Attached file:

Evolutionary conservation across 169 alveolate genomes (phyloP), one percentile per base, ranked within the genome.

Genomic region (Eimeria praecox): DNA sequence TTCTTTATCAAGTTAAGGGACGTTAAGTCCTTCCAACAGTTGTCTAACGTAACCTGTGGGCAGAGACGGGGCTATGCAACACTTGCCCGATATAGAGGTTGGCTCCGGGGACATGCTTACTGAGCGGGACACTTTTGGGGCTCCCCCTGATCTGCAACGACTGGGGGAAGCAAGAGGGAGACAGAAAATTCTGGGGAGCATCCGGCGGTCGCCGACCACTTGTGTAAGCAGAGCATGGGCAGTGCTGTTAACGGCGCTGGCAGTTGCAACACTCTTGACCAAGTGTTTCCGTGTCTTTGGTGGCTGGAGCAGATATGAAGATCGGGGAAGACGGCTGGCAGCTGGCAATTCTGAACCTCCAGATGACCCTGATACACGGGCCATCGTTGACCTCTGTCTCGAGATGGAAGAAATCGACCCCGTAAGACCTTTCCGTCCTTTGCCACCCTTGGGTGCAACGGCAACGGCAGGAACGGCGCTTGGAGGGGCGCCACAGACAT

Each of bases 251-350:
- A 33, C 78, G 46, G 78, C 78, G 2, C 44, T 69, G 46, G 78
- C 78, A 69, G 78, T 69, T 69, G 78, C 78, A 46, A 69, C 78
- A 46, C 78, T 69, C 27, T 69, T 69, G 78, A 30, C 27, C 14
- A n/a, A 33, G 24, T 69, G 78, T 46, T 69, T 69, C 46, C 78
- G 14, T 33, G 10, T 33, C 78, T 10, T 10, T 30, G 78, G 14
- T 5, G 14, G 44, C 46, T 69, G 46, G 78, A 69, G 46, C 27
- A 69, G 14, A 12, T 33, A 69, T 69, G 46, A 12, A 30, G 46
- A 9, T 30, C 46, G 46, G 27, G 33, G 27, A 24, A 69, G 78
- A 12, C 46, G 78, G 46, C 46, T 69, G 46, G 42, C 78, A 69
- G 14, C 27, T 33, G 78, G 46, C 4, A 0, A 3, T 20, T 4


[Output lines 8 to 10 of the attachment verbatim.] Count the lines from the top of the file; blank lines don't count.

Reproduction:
- G 14, T 33, G 10, T 33, C 78, T 10, T 10, T 30, G 78, G 14
- T 5, G 14, G 44, C 46, T 69, G 46, G 78, A 69, G 46, C 27
- A 69, G 14, A 12, T 33, A 69, T 69, G 46, A 12, A 30, G 46